Graduates in St Salvator’s Quadrangle,
Image courtesy of University of St Andrews Libraries and Museums.

Other photos in the University archive commemorate women who, thanks to the efforts and determination of Elizabeth Anderson, were able to graduate from St Andrews. A photograph by an unknown artist shows a group of female graduates in St Salvator’s quadrangle (1896) and the woman on the left is likely Agnes Blackadder, the University’s first female graduate. Blackadder graduated in March 1895 and became a dermatologist before working for the Scottish women’s hospital during the First World War. Without Anderson’s rejection and determination, Blackadder and other women may never have been able to study at the University.

Professor William Angus Knight by Elizabeth Hean Alexander,
Courtesy of the University of St Andrews Libraries and Museums, ID: HC196

The third portrait shows Professor William Angus Knight, LL.D. (1892) who became a professor of Moral Philosophy at St Andrews in 1876. Just one year later, he established the ‘Lady Literate in Arts’ (LLA) programme which offered university-level courses on a range of subjects and continued until 1931. Although the programme has been criticised for its distanced-learning approach, which made sure women would not mix with male students in classes, the programme was an important step towards female education. By 1892, women were allowed to study full time under an act of parliament and in 1896, the first female hall of residence in Scotland was built with funding from the LLA, University Hall. Knight also donated 139 framed portraits and eight portrait busts to the University collection which he believed would help to read students about the character of those portrayed, true also of his own portrait.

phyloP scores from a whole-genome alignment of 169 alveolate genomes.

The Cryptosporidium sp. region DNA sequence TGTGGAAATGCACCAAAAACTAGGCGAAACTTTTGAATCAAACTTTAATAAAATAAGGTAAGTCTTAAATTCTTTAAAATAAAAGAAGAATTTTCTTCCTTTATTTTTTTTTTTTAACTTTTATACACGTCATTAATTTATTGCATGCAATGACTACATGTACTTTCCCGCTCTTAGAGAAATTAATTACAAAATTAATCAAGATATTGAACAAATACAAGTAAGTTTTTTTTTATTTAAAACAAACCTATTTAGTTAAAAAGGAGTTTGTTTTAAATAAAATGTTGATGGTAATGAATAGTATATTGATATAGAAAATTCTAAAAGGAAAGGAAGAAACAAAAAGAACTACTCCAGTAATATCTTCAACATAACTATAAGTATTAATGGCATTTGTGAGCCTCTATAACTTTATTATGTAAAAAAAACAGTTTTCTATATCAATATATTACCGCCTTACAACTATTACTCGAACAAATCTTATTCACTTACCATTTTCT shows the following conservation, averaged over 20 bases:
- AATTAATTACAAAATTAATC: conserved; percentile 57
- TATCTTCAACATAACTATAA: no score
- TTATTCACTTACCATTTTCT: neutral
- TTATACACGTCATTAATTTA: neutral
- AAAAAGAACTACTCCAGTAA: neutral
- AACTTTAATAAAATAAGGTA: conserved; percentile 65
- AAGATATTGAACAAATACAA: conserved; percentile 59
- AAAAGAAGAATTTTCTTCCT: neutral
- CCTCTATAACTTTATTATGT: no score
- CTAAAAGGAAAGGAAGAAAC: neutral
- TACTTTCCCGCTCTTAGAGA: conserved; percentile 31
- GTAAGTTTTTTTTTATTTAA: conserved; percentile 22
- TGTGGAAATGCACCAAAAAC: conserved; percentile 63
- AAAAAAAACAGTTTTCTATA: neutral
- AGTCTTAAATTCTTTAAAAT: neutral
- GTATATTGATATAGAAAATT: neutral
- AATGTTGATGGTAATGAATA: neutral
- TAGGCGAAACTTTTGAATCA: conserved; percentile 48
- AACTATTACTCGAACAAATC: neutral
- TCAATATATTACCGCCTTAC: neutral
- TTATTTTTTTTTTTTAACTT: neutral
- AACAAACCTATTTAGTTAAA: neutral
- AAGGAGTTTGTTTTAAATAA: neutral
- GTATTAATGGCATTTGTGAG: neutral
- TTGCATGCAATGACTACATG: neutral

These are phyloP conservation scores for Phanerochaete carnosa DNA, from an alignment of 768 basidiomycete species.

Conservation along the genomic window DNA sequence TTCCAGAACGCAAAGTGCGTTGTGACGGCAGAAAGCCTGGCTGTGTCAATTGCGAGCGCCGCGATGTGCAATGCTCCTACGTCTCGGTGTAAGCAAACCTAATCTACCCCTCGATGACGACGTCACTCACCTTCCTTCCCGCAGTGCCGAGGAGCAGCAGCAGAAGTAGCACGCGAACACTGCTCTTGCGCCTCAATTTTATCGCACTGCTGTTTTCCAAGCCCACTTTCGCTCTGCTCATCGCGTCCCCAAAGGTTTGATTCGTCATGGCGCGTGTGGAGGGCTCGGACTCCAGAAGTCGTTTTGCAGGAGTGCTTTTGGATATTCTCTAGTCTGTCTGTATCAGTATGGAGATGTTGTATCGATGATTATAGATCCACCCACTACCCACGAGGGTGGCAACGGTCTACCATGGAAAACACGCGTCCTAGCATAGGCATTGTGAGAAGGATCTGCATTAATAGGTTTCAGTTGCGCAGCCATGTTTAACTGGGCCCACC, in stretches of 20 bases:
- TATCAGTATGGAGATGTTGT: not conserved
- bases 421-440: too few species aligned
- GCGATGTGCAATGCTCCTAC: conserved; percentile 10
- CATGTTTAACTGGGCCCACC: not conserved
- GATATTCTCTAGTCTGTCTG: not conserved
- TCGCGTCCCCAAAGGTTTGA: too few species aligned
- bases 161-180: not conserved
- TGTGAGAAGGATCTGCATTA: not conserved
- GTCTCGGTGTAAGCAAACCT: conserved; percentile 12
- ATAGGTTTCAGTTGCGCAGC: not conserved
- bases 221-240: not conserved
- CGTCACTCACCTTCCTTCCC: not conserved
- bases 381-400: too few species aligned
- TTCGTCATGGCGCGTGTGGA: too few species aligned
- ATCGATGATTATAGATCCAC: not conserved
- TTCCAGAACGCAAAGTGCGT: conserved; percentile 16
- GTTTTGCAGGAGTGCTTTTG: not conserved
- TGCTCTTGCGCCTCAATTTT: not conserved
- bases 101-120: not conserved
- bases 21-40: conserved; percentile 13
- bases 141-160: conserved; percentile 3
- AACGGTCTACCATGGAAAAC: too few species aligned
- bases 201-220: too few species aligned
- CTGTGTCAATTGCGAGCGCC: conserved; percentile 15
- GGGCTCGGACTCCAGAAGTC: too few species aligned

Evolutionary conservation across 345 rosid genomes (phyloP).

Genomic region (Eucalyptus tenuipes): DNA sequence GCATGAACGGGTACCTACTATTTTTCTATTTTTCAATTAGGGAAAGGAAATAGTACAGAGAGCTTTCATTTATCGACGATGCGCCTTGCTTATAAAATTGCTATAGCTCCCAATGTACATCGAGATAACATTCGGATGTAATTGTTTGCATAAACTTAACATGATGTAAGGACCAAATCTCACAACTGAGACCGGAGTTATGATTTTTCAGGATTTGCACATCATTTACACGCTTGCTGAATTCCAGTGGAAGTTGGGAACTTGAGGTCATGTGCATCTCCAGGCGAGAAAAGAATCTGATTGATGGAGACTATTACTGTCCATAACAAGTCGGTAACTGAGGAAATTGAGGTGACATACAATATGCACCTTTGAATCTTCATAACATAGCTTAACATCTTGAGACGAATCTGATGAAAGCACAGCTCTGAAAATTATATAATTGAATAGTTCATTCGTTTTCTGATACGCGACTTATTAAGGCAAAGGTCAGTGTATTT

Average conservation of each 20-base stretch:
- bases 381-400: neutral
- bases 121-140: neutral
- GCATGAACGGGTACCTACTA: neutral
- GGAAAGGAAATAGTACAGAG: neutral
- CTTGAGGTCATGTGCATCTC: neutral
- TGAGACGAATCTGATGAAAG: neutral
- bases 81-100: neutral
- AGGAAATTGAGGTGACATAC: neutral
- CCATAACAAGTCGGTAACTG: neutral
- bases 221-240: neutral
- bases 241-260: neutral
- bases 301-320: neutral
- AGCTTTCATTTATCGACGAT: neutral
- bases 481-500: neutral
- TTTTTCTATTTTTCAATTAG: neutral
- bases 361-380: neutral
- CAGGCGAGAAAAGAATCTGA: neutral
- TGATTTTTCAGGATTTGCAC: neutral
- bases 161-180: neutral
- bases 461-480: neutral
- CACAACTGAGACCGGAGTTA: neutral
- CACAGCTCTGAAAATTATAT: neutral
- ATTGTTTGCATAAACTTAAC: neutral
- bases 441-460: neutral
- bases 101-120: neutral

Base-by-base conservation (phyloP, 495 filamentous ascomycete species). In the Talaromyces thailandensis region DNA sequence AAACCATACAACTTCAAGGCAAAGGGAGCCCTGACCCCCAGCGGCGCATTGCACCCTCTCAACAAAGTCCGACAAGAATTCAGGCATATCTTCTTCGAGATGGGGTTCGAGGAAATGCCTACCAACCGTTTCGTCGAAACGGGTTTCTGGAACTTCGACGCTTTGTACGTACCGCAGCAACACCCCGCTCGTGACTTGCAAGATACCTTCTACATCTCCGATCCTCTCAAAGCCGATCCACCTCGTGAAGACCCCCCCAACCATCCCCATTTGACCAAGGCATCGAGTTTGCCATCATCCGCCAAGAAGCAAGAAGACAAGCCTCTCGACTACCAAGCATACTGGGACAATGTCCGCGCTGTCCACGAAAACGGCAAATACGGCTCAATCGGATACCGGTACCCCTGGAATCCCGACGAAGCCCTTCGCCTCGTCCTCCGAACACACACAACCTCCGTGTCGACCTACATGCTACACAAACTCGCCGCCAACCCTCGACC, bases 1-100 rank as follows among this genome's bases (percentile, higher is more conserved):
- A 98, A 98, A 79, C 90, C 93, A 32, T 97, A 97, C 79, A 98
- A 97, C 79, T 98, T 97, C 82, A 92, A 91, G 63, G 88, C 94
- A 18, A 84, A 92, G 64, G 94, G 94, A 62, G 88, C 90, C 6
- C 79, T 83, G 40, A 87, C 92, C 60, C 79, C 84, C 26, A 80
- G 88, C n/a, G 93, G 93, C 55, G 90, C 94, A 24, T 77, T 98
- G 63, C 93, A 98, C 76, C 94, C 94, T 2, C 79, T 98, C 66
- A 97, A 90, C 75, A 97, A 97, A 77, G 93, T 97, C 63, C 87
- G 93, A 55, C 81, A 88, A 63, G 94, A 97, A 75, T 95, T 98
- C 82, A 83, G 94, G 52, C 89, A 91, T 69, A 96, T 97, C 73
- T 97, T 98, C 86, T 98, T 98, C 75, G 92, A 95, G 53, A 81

The artist, Elizabeth Hean Alexander (1862–1951), has left little trace in Scottish art history and shows determination at a time when it was still difficult for women to obtain artistic training. The State Rooms only have the work of one other female artist on display, Victoria Crowe, and once again her work is overshadowed by famous artists such as Henry Raeburn and David Wilkie.

Although the painting appears traditional, showing Knight’s power through his large body and direct eye contact, he is not intimidating, instead coming across as thoughtful and meditative with a relaxed pose. The artist has created visual unity through the red crest, book and drapery, the key symbols of the portrait. The crest in the background is the unofficial University arms used before 1905 and designed by St Andrews librarian, James Maitland Anderson. Including the crest in the portrait recalls the rich history of the University and ensures Knight’s place within this.

Both Elizabeth Anderson and Professor Knight were resilient and determined figures who sparked change at the University and throughout society. Including their portraits in the State Rooms would bring to light their untold stories and help the display to more accurately represent the current community’s beliefs and ideals.

Freya Irving, 4th-year student in the School of Art History of the University of St Andrews